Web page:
Slowly but surely, Americans are getting the opportunity to choose hybrid vehicles, those fuel-efficient cars that use both gasoline and electricity.
The second such model on our shores, Toyota's Prius, arrived for the 2001 model year and shows just how well the novel technology can work to power a compact sedan.
With a length of nearly 170 inches and width of 66.7 inches, the four-door Prius is similar to the Toyota Corolla in size, but 4 inches taller.
But with estimated fuel economy of 52 mpg in the city, the Prius delivers 20 more miles from each gallon of gas in urban driving than does a manual-transmission Corolla.
The Prius is also a "cleaner" car in terms of emissions. It's one of the few vehicles on the road that's certified by the government as a super ultra low-emission vehicle (SULEV).
Toyota officials say the Prius is such an environmentally friendly car, it doesn't include an ashtray.
Most newfangled, high-mileage vehicles have, over the years, looked cramped and other-worldly and forced buyers to change their driving habits. Electric cars, for example, offered limited range and needed to be plugged in between trips.
But the gas-electric hybrids are not as finicky. The first hybrid offered in the United States was the Honda Insight, which went on sale in December 1999.
A two-seat hatchback, it's smaller and lighter than the Prius and comes only with a manual transmission. The Insight is designed to maximize fuel economy. In fact, it's rated as the most fuel-efficient new vehicle in the country, getting an estimated 61 mpg in the city and 70 mpg on the highway.
The beauty of the Prius is it seats up to five, has a decent-sized trunk and is driven just like a regular car.
In fact, anyone getting in the driver's seat wouldn't automatically realize the complex power system at work under the little Prius hood.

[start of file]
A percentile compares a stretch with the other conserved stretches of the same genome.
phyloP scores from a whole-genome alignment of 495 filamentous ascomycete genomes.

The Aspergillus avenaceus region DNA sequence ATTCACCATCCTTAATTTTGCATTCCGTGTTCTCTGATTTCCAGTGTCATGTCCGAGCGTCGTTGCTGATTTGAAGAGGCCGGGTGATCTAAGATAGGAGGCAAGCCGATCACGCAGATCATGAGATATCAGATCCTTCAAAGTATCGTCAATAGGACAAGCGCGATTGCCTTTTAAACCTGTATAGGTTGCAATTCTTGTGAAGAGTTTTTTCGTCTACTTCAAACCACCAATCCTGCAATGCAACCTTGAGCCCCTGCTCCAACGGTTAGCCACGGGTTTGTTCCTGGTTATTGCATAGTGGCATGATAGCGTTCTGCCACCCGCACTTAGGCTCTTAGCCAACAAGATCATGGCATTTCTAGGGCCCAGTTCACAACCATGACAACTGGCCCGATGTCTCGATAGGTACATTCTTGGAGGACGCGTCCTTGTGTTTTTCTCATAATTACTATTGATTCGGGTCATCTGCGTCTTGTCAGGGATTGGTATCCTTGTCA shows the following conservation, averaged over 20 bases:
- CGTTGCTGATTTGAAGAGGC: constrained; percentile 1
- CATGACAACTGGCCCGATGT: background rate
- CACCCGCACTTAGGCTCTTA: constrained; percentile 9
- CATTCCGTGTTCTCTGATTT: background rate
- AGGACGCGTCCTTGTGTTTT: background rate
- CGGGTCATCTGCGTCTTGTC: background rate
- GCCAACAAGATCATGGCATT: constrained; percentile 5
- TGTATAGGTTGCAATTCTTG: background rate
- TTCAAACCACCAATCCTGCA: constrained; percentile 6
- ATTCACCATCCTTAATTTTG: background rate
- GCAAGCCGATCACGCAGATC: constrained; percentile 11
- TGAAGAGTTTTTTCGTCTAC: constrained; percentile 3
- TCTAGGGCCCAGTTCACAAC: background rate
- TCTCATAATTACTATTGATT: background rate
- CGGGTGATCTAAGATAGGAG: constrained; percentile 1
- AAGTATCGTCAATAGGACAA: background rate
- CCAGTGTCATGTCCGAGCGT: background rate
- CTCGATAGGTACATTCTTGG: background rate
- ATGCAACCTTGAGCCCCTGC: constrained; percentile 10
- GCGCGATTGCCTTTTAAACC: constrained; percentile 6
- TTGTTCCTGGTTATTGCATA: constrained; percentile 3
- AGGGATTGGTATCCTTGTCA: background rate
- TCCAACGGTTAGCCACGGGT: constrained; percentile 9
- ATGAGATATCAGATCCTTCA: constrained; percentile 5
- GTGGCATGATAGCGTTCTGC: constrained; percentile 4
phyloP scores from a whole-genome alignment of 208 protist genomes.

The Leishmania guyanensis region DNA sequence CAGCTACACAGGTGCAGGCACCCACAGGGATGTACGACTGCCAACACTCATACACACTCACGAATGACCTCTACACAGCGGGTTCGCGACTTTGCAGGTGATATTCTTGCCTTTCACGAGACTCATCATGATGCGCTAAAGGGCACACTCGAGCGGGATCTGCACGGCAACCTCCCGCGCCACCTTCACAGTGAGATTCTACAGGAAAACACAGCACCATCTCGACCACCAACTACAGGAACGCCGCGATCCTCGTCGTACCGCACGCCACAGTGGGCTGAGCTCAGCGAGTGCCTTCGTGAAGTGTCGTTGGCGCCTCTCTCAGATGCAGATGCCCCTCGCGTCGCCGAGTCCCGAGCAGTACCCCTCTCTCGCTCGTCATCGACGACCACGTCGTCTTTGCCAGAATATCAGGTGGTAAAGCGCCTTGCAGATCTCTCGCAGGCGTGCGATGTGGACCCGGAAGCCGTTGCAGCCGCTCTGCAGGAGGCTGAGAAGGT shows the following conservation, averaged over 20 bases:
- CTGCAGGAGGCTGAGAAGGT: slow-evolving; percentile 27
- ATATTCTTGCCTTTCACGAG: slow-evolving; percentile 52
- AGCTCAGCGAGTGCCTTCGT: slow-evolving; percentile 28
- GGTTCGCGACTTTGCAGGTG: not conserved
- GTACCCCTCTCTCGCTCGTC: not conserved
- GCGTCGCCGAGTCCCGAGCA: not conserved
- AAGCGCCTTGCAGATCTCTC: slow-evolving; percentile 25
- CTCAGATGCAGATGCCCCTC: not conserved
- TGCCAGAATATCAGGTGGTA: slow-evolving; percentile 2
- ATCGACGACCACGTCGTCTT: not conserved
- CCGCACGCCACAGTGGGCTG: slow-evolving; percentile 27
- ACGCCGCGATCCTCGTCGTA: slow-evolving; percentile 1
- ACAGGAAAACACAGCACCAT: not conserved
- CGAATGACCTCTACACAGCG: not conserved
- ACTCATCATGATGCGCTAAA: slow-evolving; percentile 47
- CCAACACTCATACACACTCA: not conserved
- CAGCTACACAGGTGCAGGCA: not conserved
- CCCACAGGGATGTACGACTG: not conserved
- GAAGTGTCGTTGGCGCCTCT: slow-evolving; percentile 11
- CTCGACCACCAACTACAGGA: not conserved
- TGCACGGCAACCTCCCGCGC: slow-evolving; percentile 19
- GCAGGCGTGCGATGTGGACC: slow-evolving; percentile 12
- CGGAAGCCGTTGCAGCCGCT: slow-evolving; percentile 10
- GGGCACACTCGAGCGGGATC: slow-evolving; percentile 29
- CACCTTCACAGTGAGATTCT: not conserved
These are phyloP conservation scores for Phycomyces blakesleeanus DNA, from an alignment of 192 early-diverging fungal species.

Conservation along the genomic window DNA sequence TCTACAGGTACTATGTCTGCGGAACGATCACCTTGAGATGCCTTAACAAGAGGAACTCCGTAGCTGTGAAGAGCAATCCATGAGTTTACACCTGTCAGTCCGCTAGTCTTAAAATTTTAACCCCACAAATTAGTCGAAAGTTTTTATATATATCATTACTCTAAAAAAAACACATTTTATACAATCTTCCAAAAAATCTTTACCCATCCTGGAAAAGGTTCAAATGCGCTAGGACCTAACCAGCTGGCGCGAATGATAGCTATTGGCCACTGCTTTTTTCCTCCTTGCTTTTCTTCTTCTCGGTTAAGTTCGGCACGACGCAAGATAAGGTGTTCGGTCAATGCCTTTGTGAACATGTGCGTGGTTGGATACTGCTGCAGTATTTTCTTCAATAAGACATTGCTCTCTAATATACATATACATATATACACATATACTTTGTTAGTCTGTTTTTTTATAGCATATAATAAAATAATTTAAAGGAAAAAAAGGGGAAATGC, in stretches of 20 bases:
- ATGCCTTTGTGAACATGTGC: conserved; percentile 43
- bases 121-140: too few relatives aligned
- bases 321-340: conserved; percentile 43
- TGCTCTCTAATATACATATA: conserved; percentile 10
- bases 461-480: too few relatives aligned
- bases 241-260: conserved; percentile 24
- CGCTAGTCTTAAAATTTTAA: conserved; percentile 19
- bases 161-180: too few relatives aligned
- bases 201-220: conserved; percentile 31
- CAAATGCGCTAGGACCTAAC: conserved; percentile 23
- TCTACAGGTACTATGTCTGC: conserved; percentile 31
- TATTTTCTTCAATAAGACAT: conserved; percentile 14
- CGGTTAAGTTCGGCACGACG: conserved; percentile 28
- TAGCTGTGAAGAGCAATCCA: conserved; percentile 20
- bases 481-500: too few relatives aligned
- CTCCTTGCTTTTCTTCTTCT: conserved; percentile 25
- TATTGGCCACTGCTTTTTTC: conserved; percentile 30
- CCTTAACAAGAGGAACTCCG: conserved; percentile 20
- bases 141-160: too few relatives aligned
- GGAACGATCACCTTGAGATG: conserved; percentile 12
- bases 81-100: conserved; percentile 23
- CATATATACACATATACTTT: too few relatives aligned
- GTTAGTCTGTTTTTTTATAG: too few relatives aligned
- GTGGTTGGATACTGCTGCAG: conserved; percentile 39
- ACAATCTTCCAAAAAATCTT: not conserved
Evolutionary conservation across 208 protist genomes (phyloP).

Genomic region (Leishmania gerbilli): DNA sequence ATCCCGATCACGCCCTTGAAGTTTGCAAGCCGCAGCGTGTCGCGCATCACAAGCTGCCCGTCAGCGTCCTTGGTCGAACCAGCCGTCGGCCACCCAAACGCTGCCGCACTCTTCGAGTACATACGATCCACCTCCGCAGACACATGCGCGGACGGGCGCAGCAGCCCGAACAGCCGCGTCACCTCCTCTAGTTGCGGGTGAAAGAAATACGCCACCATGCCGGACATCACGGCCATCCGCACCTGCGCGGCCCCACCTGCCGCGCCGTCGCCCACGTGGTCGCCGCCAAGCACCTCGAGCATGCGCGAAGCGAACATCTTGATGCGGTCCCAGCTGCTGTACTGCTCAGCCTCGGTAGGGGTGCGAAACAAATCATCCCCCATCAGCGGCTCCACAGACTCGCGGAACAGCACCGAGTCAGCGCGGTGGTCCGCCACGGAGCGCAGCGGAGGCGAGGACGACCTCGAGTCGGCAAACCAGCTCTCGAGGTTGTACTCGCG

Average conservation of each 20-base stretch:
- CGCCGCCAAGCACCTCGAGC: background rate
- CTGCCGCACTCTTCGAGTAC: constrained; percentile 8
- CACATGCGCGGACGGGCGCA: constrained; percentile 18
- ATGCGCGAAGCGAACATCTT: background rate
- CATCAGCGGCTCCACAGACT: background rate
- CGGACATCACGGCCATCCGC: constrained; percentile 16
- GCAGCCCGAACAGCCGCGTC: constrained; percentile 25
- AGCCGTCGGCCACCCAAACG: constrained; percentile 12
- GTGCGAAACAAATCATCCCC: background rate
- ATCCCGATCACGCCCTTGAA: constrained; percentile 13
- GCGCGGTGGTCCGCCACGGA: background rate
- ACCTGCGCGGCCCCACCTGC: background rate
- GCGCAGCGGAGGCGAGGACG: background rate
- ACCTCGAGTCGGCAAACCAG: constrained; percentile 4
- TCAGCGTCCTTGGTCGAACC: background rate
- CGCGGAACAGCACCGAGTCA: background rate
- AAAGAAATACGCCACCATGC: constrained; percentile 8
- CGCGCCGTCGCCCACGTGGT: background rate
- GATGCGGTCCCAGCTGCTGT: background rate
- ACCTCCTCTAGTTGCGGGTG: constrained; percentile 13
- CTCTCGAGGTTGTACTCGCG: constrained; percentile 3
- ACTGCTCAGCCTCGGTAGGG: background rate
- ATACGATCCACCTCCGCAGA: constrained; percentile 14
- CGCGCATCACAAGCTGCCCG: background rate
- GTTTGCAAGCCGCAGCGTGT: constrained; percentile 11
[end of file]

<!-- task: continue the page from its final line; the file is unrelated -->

Drivers do, however, immediately notice a sort of "mod," space-age design to the Prius dashboard.
For one thing, the gearshift stalk juts out awkwardly from the dashboard, to the right of the steering wheel, rather than from the steering column.
In the middle of the dash is a rather sizable, 5.8-inch-wide display screen that features a schematic showing an engine, an electric motor, a battery and a tire. Arrows point to the graphics during driving to indicate what power sources the Prius is tapping. It's educational but, frankly, a little distracting.
I squealed the tires on this car easily, partly because of the low rolling-resistance tires that Prius wears. They're made of a hard rubber and are designed for maximum fuel economy.
Another factor, though, is the Prius hybrid system that manages power from an onboard electric motor, a nickel-metal-hydride battery and a 1.5-liter, four-cylinder, gasoline engine.
Essentially, the system constantly monitors throttle position, speed and battery power and assesses what power source is the most efficient. It could be just the electric motor or the gasoline engine or a combination. All of it is handled in a very seamless way and doesn't affect driver behavior.